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Pipeline — A roundup of credit market news and views
Thursday, June 11, 2009 American Banker
By Allison Bisbey Colter
Frank Gregoire, an appraiser in St. Petersburg, Fla., was appalled but not surprised to read in the Tampa Tribune last month that a property in Tampa was appraised by someone in Panama City — about 390 miles away.
As do many appraisers, Gregoire complains that the Home Valuation Code of Conduct is encouraging lenders to outsource the ordering of appraisals to management companies. In order to keep costs down and protect their margins, these middlemen often dole out assignments to appraisers who are inexperienced or unfamiliar with the local market, he and other appraisers say.
In picking appraisers, “the first criteri[on] is price … the second is turnaround time and, if it is considered at all, competency is the third and least” criterion, Gregoire told American Banker this week.
Appraisal management companies typically want appraisals delivered in 24 to 48 hours, he said. “I don’t believe that in today’s market you can produce a well-prepared document in that period of time.” Gregoire said he takes four days to two weeks to prepare an appraisal. “The amount of work and documentation necessary for an appraisal now is unbelievable.”
For example, short sales, in which distressed borrowers, with lenders’ consent, sell their homes for less than they owe on their mortgages have made it harder to compile data on comparable sales. “It’s very difficult … to extract from the market data an adjustment that reflects how much below market that [property] sells because those people were under the gun” to sell, Gregoire said.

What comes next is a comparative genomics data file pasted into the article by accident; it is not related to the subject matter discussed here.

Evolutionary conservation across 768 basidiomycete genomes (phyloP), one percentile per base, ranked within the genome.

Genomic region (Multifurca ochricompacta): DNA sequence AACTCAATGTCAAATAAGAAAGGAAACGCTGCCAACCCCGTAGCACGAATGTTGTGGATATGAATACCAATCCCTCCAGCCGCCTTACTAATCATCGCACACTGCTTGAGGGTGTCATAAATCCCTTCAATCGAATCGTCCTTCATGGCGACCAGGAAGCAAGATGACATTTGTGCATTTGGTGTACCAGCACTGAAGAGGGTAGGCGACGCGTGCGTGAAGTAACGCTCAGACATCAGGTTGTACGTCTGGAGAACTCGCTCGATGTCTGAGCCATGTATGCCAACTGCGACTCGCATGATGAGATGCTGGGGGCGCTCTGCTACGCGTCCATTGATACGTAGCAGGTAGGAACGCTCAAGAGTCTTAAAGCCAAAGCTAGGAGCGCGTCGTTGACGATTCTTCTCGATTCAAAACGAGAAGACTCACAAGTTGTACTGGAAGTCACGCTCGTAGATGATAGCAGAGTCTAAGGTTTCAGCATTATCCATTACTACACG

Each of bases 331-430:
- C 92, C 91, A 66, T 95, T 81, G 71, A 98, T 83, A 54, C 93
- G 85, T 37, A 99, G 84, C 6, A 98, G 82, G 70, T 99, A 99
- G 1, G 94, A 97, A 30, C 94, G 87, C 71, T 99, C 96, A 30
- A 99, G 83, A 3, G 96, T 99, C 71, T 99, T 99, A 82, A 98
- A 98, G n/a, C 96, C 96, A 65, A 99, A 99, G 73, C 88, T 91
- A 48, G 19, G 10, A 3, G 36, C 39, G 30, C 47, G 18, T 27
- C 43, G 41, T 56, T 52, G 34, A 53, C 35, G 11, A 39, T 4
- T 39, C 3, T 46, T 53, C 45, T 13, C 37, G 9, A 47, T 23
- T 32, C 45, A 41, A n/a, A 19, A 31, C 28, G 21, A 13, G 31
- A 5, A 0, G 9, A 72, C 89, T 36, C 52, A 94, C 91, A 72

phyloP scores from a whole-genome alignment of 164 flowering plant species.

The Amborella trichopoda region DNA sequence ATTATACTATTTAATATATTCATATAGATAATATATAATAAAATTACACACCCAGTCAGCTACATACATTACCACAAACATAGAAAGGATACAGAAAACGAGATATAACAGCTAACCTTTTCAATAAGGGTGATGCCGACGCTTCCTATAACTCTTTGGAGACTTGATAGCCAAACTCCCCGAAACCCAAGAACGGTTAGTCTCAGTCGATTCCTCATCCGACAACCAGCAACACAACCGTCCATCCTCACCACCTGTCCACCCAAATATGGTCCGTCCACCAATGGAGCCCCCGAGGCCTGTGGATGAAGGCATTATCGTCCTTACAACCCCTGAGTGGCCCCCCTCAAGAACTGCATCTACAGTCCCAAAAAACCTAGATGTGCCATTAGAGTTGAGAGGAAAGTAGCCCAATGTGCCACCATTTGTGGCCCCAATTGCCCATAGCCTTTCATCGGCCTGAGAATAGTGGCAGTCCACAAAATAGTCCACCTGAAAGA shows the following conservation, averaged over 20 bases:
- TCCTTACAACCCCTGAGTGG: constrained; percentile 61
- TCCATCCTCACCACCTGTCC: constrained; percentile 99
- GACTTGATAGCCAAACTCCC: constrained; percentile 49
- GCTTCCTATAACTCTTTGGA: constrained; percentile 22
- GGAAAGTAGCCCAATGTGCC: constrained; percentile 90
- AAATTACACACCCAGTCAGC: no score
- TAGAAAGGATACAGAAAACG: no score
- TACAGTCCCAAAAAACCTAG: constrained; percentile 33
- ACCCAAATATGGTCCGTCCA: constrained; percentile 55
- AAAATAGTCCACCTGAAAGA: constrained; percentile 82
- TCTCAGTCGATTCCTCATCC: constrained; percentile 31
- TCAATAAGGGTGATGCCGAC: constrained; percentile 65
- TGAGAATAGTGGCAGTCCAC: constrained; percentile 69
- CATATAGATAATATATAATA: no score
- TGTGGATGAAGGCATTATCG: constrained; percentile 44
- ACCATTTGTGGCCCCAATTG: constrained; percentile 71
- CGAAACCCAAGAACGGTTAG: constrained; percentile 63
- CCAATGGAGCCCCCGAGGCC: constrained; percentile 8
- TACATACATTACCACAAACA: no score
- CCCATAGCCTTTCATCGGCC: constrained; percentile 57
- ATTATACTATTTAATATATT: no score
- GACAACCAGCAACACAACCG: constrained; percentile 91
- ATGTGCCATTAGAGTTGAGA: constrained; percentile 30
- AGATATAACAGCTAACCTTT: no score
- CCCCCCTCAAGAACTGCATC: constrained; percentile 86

He sits on the appraisal committee of the Realtor group, which is drafting a proposal to regulate appraisal management companies under the Financial Institutions Reform, Recovery and Enforcement Act of 1989. The valuation code, which took effect last month for all home mortgages sold to or guaranteed by Fannie and Freddie, bars loan officers, mortgage brokers or real estate agents from any role in selecting appraisers.
Appraisers aren’t the only ones complaining about the code. On Tuesday the National Association of Mortgage Brokers issued a “call to action,” urging members to contact Fannie, Freddie and the Federal Housing Finance Agency to explain how it has affected their business. The NAMB estimate the code is costing consumers over $2.8 billion a year in extra fees created by long delays and higher appraisal costs.